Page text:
There were problems in the second amendment bill as well. But the third bill is even more problematic. The constitution has provided for three levels of government. And the local government had been empowered because it is the one directly linked with the grassroots. As such the constitution had granted powers to the local level and made it an integral part of National Assembly. As per the constitution, the chief and deputy chief of local bodies become members of Electoral College that elects National Assembly, thereby making them custodians of the federal system. The new amendment proposal will disenfranchise around 1,488 such members of their right to choose National Assembly members. This is a direct attack on local government. 
The local level can play an instrumental role in the development of local leadership. The leaders groomed and elected at local level have the potential to later assume leadership at provincial and federal levels. The amendment proposal seems like a coordinated conspiracy to thwart the emergence of competent leaders from the local base. Those at the negotiating table with the government seem to be guided by the fear that the competent leaders who emerge from the local level may make them irrelevant. They are trying to retain their space in provincial politics by decimating local levels. And they are doing this by putting the future of grassroots democracy in jeopardy. This is a big threat to our local government system. People should see through this design.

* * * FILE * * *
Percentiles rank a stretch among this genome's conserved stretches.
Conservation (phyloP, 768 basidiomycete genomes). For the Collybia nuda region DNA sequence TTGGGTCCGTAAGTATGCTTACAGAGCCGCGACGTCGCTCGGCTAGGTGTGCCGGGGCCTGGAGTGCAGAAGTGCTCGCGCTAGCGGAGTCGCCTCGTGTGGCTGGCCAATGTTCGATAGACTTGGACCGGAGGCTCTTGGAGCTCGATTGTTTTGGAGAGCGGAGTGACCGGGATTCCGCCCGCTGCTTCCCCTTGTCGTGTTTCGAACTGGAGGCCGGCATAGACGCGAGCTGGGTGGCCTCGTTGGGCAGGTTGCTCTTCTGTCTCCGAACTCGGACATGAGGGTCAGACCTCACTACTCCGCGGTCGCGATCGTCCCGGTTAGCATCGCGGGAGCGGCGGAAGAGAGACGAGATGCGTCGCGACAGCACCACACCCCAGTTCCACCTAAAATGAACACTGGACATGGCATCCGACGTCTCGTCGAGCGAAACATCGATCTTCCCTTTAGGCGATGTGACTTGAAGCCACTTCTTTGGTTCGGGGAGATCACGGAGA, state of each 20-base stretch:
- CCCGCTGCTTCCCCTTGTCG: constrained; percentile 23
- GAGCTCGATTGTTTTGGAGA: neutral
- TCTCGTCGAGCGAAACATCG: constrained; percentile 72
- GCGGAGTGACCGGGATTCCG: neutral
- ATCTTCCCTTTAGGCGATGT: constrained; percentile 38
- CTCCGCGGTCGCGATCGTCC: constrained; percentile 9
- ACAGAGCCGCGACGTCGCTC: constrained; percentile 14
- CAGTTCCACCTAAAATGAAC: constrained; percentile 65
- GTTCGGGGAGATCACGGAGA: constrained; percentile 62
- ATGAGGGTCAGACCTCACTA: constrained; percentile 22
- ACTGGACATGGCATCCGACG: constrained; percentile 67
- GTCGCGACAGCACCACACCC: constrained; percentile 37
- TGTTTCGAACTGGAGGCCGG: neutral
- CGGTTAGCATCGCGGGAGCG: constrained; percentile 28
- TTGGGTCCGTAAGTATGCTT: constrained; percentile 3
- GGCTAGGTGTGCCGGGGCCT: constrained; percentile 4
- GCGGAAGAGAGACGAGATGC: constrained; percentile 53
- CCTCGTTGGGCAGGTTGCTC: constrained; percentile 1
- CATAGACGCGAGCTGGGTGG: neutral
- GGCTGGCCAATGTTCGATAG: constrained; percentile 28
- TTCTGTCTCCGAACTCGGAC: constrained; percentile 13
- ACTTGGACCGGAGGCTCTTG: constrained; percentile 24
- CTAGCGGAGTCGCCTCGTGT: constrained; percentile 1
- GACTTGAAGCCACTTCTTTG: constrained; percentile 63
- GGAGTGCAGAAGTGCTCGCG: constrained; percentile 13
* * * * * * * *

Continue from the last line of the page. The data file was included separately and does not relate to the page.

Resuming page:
New amendment proposal states that federal parliament may alter boundary of provinces even without the consent of respective province. What do you make of this?

 You can always find an international practice that backs your point of view. But each country acts as per its specific needs. The fundamental tenet of a federal system is that each unit of federal government exercises some independent powers and some shared powers. The power to amend the constitution falls under shared powers, which means both provincial and federal parliaments should have their say in such amendments.  Reserving this right exclusively for the federal parliament violates this principle. You cannot take one province into confidence and ignore the aspirations of people of other provinces, for all provinces are equal stakeholders in federalism. 
Shared powers of provinces and federal parliament should be decisive in altering provincial boundaries. What is objectionable about the current proposal is the provision that two-thirds majority of federal parliament can alter provincial boundaries if provincial assemblies have not been formed. The intention seems to be to tamper with provincial boundaries to suit certain interests. 
The most ridiculous point in the new amendment proposal is the provision of a permanent federal commission to resolve boundary issues. The only thing that this will do is keep the old seed of discord alive in perpetuity by changing provincial boundaries without getting people’s feedback on this vital issue. Any boundary issue should be jointly resolved by the provincial and federal parliaments, and as per Article 274 of the constitution. A permanent commission is unnecessary.